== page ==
Every month we plan to highlight a community example of innovation and success. If you know of a program you think we should we highlight, please email me at firstname.lastname@example.org.
This month we bring to you the Alaska Legal Services Medical-Legal Partnerships. We learned about this new program at State of Reform and thought it was a great example of the types of program we hope to highlight in this column.
The following is a question and answer session with Executive Director of Alaska Legal Services Nikole Nelson.
Q) Can you explain to the medical provider community how this program works?
Across the country, Medical-Legal Partnerships (MLPs) are revolutionizing how human services are provided to patients experiencing health-harming legal problems such as domestic violence, elder abuse, homelessness, and substandard living conditions. MLPs can help remove barriers to economic security and mobility and provide improved access to appropriate educational services. MLPs integrate legal aid into the health care system by embedding legal professionals into a health care facility to assist health professionals in identifying the correlation between legal issues and negative health outcomes, increasing understanding among health professionals about what information is needed by legal decision-makers, and jointly assisting patients facing a variety of health impacting legal needs. In the health care setting, these health-impacting legal issues are typically referred to as social determinants of health. When health care professionals effectively screen for legal needs, they can then link patients to an embedded legal professional for immediate help. The MLP model has proven successful for communities across the country, including Alaska, in improving access to civil justice in areas that are critical to patient health.
Q) When did it get started and how?
After seeing the clear success of the Navajo Nation’s MLP, in a community that dealt with similar distance and geographical challenges as Alaska, we began to explore the possibility of bringing the model to Alaska. With support from the Rasmuson Foundation, ALSC held an Alaska MLP meeting in August of 2016 with local health care leaders. With support from various leaders in Alaska’s tribally operated health care system, including the Alaska Native Tribal Health Consortium, we collectively decided to move forward.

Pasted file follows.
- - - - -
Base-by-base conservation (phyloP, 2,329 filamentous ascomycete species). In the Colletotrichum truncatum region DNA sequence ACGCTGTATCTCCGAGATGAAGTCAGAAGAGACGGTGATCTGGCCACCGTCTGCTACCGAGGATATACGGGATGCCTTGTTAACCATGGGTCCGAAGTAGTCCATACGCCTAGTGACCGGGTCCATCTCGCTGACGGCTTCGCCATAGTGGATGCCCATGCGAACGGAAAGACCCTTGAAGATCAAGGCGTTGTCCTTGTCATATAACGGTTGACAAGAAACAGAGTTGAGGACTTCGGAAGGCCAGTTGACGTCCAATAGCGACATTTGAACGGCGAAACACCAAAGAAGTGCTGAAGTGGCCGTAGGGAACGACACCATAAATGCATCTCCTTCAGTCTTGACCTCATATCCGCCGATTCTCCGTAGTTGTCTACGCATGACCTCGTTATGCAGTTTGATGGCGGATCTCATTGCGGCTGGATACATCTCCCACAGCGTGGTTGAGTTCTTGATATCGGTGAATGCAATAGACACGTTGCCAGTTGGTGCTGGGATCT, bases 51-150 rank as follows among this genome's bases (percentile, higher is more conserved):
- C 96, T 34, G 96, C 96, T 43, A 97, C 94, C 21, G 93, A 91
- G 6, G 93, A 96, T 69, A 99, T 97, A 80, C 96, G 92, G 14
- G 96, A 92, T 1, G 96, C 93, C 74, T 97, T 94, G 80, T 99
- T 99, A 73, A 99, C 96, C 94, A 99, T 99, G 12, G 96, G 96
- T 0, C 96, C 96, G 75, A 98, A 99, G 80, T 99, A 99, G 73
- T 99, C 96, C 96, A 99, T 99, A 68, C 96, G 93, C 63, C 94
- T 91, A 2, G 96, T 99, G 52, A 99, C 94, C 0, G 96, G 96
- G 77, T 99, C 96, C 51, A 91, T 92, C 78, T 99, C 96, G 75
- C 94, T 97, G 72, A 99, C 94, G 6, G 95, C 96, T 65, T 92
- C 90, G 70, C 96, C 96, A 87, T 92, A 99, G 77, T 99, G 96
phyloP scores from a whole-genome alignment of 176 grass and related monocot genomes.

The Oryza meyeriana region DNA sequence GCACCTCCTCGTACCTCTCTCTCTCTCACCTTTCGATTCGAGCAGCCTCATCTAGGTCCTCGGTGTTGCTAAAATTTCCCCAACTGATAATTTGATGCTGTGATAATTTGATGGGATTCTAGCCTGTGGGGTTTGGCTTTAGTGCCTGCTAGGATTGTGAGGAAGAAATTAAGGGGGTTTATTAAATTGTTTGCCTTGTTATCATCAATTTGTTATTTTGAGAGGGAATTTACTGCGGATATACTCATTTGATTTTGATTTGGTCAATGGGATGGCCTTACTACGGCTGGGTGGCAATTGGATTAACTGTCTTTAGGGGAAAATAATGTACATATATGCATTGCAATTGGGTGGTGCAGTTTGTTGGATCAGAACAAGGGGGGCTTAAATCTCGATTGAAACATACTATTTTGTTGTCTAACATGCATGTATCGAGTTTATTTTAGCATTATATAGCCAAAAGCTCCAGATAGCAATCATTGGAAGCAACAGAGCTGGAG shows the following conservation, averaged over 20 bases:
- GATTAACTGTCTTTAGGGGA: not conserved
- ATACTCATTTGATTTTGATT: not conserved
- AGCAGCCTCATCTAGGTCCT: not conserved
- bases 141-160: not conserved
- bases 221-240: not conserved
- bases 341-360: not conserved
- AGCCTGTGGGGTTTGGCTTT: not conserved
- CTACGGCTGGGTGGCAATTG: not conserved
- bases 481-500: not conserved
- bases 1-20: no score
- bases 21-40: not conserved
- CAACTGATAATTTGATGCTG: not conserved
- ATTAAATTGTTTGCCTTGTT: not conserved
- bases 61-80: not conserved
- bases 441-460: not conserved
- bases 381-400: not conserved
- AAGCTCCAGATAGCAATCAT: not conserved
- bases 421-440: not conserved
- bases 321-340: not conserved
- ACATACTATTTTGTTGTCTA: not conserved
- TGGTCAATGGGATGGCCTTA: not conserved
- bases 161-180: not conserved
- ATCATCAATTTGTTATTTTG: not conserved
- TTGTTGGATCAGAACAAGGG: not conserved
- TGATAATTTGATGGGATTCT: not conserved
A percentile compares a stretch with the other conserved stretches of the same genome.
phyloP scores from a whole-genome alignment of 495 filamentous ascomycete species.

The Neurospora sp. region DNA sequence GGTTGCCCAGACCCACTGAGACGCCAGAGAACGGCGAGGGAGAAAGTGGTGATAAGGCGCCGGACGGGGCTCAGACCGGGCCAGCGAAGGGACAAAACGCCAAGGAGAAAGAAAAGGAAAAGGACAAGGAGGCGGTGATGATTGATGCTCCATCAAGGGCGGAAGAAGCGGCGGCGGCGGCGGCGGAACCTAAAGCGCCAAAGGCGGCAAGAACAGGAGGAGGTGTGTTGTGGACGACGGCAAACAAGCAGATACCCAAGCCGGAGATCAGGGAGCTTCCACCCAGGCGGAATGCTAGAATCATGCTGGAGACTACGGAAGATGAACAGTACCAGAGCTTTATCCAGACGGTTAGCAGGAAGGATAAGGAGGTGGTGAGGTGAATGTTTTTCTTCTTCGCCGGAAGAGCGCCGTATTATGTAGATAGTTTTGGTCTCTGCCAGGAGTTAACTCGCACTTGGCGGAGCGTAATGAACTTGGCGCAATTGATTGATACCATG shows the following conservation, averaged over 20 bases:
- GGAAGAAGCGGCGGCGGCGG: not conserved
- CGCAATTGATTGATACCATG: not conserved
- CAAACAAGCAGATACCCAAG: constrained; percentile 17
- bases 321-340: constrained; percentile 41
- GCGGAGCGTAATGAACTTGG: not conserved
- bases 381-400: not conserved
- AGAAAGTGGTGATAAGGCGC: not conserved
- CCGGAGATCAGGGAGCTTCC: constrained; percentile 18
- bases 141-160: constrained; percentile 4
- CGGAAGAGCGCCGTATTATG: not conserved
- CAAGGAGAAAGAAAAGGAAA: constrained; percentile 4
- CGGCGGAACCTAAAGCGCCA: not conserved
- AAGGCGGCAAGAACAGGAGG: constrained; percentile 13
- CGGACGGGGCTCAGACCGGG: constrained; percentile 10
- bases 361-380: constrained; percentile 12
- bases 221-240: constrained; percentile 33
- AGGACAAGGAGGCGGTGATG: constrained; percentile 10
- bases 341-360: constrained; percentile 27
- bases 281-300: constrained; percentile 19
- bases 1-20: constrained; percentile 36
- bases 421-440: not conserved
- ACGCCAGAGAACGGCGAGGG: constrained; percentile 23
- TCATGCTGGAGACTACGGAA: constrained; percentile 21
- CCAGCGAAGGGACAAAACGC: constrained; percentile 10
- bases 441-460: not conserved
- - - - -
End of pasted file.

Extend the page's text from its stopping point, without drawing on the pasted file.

In Alaska, our locations have included: Alaska Native Medical Center in Anchorage, Chief Andrew Isaac Health Center in Fairbanks, Southeast Alaska Regional Health Consortium in Sitka, Dena’ina Wellness Center in Kenai, Norton Sound Health Corporation in Nome, and Kodiak Area Native Association in Kodiak. The goal of the project is to ensure every community in Alaska has access to the civil legal aid necessary to address social determinants of health.
Q) How is your program funded? How much money has it saved in other costs?
This program is supported through various funding streams including support from AmeriCorps and our partners in the Tribal health organizations where our legal staff are embedded. Since our first full year of implementation in 2017, 1,685 Alaskans living in 114 different communities were impacted by the six health centers and attorneys leading the MLP network. Every one dollar invested has generated six dollars in economic benefits—an estimated $3.49 million in economic support for patients, as well as $776,513 in savings related to reduced emergency shelter stays and avoided domestic violence injuries. We also know there are cost savings related to shorter hospital stays for patients, for instance when we have been able to obtain or preserve their housing but we have not yet quantified those numbers.
Q) Will this program continue? What are your plans for the future?
Moving forward, ALSC is partnering with Alaska Native Tribal Health Consortium and Alaska Pacific University to grow its network of MLPs embedded in Tribal health organizations throughout Alaska. We aspire not only to connect all communities to our existing MLP network but also to provide legal education to remote communities about basic legal rights and remedies to increase community-based resources. In 2020, a distance learning curriculum for non-attorney advocates will be available that includes five initial legal topics. The distance learning curriculum will operate through APU and utilize the ANTHC’s Tribal health community health aid network to empower local communities to resolve health-impacting legal needs through a network of trained advocates who are supported by ALSC staff and pro bono attorneys. We are also in the process of developing technology innovations that we hope will provide better access to self-help resources.
While this expansion is still in the early stages, it was recognized at the 2019 World Justice Challenge as one of the top five most promising access to justice solutions in the world.